• With the province’s endorsement of the viaSPORT plan, we now have the parameters for sports groups to begin using the fields with clear guidelines on the plan required. Each of our local sports groups will have to develop a plan that meets the sport-specific requirements developed by their provincial sport organization. This plan is reviewed (but not approved) by City staff. Although only skills and noncontact activity is permitted, we expect to see Soccer and baseball conducting youth practices soon
  • These activities will be self-regulated and no additional staff resources will be in place to monitor compliance
  • The Province has recently extended COVID-19 liability insurance coverage to an amateur sport group

New said the next major challenge is being able to reopen Cranbrook’s indoor facilities such as Western Financial Place and the Memorial Arena.

“Indoor facilities do carry a lot more requirements. There’s a lot more in the way from WorkSafe plans to protect our staff to when you’re having more engagement with the public,” New explained to MyEastKootenayNow.com. “There’s also all the other parameters, new training on life-saving for example for the Aquatic Centre, or restricted number of people on the ice in the arenas as far as ensuring distancing and these types of things. There’s no contact sport, it’s skills and drills.”

Working through the various steps, New said it is their intent to have ice available in August while they look to late August or early September for the Aquatic Centre. That plan accounts for ongoing work happening at Western Financial Place for the arena roof, as well as the various arena upgrades such as the new boards, glass, and video jumbotron.

Indoor Facilities Safety Considerations
Memorial Arena
  • With the viaSPORT guidelines providing the opportunity for sport to return, there is a need for a variety of ice rentals. Four hockey camps are able to run, and a variety of other user groups have expressed interest to rent ice for other small group training during August. We anticipate groups such as figure skating will have little difficulty meeting the new PSO requirements
  • Memorial Arena would be used prior to WFP because capital work will still be taking place in August at WFP. All users, including the Cranbrook Bucks are aware of this and it is not an issue
  • Each group is required to put together a plan that follows the viaSPORT requirements, as well as direction from the Provincial Sport Organization. Even if a group is not affiliated with at PSO, such as Oldtimers Hockey, they would be expected to develop a safety plan that mirrors the viaSPORT requirements
  • Groups will be required to follow any facility-specific rules that the City will implement
  • The arena would not be operated with the full staff contingent. The minimum level of staff to allow maximum rental time yet abiding by all BC Safety Authority operating requirements would be the fiscally prudent approach
  • Staff are working with the BCRPA members to come up with specific requirements which can include restricting spectators, maximum number of skaters, no access to showers/change rooms etc.
  • Staff are using WorkSafe BC guidelines to develop a safe return to work plan for staff
  • Usage of the Memorial ice would begin August 10th
Western Financial Place – Arena
  • Staff hope to have additional guidance over the next few weeks to assist in developing the arena opening plans for WFP. If restrictions are not lifted, staff would report back to Council with a cost/benefit analysis of how many ice surfaces the City could open. This will include a survey of all ice users to confirm what level of ice rental they would commit to under the restrictions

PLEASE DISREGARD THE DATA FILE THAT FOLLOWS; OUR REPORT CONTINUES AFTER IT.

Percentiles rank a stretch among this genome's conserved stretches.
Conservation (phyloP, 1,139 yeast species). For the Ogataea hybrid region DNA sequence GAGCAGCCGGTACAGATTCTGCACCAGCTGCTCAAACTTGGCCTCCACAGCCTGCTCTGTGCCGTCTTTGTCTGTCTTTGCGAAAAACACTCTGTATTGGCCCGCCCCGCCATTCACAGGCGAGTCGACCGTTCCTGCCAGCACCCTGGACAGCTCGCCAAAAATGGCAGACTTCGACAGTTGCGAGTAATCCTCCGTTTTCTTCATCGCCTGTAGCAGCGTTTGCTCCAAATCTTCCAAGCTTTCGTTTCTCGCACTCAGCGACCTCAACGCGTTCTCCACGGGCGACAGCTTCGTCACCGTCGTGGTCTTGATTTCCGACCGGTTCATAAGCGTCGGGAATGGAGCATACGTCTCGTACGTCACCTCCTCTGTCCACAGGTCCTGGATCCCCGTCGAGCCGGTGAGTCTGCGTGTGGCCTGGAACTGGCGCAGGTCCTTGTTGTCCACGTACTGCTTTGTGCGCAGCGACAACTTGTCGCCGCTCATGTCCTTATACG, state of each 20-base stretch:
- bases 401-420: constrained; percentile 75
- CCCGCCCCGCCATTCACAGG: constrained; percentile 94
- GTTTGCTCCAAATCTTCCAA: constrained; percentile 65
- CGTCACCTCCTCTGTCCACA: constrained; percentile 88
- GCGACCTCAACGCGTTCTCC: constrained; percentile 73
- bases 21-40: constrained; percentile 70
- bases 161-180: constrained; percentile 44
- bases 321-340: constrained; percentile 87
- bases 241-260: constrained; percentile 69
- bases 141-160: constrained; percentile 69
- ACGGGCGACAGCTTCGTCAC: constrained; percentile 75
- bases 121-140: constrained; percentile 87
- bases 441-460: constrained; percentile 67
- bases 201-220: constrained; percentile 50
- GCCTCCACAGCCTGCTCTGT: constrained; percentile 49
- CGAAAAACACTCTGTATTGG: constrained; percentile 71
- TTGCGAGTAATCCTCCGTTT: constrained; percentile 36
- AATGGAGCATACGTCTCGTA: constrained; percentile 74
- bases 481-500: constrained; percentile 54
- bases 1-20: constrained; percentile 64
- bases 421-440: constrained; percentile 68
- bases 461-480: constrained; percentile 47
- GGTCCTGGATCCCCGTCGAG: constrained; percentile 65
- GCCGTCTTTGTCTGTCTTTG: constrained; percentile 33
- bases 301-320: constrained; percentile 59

• Staff have been in discussion with the Cranbrook Bucks to look at possible scenarios as to when or if there will be a return to Junior A play this year. The challenge is not just whether or not contact hockey will be permitted in a league travel format, but more importantly is whether the team can have events with more than 50 people. If no events are permitted by the fall, there may not be a Junior A season
  • At this time, with so much uncertainty, staff will not make further recommendations on how WFP arena operations will occur. As we receive the next round of information from the Province/PHO, we will be able to update this strategy document with more concrete direction
Western Financial Place – Aquatic Centre
  • A variety of associations have been working on guidelines for indoor pool re-opening. We have recently received the updated guidance from the Provincial Health Office, which will provide much needed guidance to all BC municipalities. While the transmission of the virus through the chlorinated water is not an issue, there are still concerns
  • The key points of moving forward will include reduced capacity in the pool, activities that can be done to ensure social distancing, managing patron movement in hallways and changerooms, additional cleaning and PPE, updated training of lifeguards on new life-saving protocols, updated training protocols on leadership certifications for staff
  • Many of the municipalities are looking at an indoor pool opening late August to September. We are projecting a similar return date within this timeline. Staff had anticipated a potential extended shutdown in either July or August in part to the need to shut down some parts of the plant operation due to the replacement of the chiller. It now appears this will take place in the early/mid-August period
  • A BCRPA provincial task force on aquatic pool re-opening

Regardless of the what phase or stage of the process, New is looking at the light at the end of the tunnel, knowing there is still a lot of work ahead with the fluid and ever-changing COVID-19 climate.

“There will be a variety of parameters that will be put in place as we gradually move back into hopefully full operations at some point. That might not be until the new year, when the Province’s Phase 4 Restart kind of kicks in. We’re just kind of crossing our fingers.”

MORE: Parks and Recreation Facilities Re-Opening Strategy (City of Cranbrook)